It is often of great advantage to render a filter "self-acting," or to construct it in such a way that it may "feed itself," so that it may continue full and at work without the constant attention of the operator. On the small scale, this may be readily effected on the principle of the common fountain lamp (see engraving); and on the large scale, by placing the vessel containing the un-filtered liquid on a higher level than the filter, and by having the end of the supply pipe fitted with a ball-cock, to keep the liquid in the filter constantly at the same height.

The rapidity of filtration depends upon the porosity of the filtering medium, the extent of the filtering surface, the relative viscidity or mobility of the filtering liquid, the pressure or force by which the liquid is impelled through the pores of the filter, and the porosity and fineness of the substances it holds in suspension. The most efficient filter is produced when the first two or the first three are so graduated to the .others that liquid filters rapidly, and is at the same time rendered perfectly transparent.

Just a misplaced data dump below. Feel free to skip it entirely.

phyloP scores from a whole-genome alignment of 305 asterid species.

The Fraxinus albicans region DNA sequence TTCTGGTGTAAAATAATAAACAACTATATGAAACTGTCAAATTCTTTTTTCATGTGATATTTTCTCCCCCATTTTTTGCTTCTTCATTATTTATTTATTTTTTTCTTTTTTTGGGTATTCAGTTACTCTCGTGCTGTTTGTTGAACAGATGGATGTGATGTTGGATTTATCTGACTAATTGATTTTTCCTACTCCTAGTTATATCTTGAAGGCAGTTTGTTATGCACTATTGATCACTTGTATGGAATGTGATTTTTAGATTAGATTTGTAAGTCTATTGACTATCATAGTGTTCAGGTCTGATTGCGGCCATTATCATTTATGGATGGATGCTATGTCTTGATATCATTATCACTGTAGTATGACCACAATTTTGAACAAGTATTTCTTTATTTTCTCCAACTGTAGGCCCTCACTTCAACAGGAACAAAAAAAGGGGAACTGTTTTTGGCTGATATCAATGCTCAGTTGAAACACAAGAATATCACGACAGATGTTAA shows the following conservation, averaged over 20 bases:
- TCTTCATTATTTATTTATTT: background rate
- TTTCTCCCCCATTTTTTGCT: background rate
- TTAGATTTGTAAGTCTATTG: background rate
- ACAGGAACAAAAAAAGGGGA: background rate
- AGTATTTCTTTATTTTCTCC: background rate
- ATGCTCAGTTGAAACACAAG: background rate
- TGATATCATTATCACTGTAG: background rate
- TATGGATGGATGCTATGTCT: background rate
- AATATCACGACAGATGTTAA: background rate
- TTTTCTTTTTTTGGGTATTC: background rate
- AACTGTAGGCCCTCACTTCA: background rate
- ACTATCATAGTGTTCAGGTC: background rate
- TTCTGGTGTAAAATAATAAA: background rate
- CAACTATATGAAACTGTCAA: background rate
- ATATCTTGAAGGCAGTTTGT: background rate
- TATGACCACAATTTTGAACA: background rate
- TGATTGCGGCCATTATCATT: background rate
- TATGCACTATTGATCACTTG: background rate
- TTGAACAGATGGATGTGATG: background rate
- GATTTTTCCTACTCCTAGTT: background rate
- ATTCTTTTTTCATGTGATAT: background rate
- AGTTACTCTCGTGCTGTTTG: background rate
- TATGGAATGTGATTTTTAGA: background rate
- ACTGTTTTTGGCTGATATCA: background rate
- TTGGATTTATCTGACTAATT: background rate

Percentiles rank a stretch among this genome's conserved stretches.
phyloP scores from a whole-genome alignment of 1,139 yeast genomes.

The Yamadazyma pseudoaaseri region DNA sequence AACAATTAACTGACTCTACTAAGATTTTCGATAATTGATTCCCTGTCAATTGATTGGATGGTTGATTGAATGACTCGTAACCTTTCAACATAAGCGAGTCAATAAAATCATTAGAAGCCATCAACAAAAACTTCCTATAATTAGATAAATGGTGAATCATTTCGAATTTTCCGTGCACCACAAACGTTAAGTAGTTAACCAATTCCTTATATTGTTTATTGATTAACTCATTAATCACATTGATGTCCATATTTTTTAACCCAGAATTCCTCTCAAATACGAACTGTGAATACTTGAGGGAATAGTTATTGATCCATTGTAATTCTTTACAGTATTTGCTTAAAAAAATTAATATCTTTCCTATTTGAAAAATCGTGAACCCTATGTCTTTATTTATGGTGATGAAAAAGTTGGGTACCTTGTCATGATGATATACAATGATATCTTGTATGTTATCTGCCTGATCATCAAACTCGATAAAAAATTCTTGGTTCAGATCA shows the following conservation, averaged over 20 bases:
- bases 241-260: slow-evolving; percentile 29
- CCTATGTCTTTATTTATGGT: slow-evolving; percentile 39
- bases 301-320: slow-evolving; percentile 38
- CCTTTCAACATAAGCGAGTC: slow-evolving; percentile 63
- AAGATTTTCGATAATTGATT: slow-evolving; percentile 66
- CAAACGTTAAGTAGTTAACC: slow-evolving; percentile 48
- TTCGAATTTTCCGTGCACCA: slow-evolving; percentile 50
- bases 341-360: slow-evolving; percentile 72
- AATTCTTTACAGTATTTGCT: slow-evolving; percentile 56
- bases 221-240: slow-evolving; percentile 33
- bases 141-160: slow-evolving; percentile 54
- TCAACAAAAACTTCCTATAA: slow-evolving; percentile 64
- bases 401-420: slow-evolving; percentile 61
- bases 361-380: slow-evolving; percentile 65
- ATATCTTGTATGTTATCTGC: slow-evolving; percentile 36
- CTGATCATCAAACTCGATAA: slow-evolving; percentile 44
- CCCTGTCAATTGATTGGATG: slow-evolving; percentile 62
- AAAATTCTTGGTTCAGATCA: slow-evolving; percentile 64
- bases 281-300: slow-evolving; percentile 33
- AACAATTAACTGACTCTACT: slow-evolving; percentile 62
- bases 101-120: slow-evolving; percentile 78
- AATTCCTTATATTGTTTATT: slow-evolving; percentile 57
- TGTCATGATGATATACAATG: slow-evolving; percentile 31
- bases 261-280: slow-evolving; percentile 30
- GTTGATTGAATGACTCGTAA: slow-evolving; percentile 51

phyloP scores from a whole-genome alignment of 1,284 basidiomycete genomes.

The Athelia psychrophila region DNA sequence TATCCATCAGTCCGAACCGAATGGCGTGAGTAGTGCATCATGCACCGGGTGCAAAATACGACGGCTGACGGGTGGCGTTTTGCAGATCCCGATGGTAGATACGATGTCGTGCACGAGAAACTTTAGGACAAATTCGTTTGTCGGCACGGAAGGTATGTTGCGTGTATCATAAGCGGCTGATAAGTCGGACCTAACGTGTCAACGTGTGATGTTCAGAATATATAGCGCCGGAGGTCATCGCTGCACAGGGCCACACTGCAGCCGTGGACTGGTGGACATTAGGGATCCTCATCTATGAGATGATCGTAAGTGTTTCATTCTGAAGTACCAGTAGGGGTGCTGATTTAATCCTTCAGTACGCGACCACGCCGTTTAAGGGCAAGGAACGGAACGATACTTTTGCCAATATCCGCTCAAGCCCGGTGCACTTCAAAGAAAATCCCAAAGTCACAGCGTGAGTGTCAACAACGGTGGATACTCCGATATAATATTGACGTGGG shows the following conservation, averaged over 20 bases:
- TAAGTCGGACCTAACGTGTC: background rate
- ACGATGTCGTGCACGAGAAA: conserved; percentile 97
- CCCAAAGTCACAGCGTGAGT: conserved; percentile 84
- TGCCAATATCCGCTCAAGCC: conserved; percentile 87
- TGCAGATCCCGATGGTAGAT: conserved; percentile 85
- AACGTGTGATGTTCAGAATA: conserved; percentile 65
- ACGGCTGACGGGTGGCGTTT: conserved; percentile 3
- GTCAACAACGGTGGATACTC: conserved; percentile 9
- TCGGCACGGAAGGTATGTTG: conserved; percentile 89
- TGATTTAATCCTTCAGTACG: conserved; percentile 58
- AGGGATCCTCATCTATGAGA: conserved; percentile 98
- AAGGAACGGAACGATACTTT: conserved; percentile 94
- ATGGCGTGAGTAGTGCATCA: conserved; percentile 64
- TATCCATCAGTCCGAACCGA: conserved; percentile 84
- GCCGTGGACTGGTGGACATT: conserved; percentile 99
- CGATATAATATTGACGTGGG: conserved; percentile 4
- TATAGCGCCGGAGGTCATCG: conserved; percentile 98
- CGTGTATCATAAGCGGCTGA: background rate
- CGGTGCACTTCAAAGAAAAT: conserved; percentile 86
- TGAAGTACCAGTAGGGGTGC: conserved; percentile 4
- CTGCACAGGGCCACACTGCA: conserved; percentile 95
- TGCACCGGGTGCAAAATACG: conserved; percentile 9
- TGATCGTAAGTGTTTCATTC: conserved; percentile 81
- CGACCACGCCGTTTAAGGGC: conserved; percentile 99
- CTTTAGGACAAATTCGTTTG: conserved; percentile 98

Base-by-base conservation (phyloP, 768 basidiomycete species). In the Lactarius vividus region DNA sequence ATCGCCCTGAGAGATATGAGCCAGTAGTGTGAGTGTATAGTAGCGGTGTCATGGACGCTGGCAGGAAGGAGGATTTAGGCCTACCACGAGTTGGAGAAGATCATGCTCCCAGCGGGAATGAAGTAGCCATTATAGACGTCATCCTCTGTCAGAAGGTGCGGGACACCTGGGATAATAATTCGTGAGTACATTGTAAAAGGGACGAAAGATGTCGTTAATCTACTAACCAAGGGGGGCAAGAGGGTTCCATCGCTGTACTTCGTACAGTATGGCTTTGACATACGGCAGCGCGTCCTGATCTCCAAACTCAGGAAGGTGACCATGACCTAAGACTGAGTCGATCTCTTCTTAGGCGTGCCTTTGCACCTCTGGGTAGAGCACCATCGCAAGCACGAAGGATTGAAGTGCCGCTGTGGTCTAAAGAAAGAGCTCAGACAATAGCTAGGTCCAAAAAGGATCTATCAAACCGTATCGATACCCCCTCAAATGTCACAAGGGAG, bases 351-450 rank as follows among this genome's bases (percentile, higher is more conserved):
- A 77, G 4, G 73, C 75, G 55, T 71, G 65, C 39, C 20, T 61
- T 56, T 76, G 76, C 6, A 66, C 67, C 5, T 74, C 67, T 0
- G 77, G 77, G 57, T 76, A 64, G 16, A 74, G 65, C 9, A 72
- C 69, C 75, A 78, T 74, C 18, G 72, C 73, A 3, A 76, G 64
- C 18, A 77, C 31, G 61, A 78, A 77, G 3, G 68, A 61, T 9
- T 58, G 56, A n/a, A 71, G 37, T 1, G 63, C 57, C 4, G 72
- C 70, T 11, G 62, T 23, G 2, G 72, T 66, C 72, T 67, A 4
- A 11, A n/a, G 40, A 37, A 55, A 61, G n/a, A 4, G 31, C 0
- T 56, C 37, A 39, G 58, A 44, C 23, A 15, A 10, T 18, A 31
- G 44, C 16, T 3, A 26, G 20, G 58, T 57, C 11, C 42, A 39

Fig. 378.   Self acting Filter

Fig. 378. - Self-acting Filter.

Fig. 379.   Pressure Filter

Fig. 379. - Pressure Filter.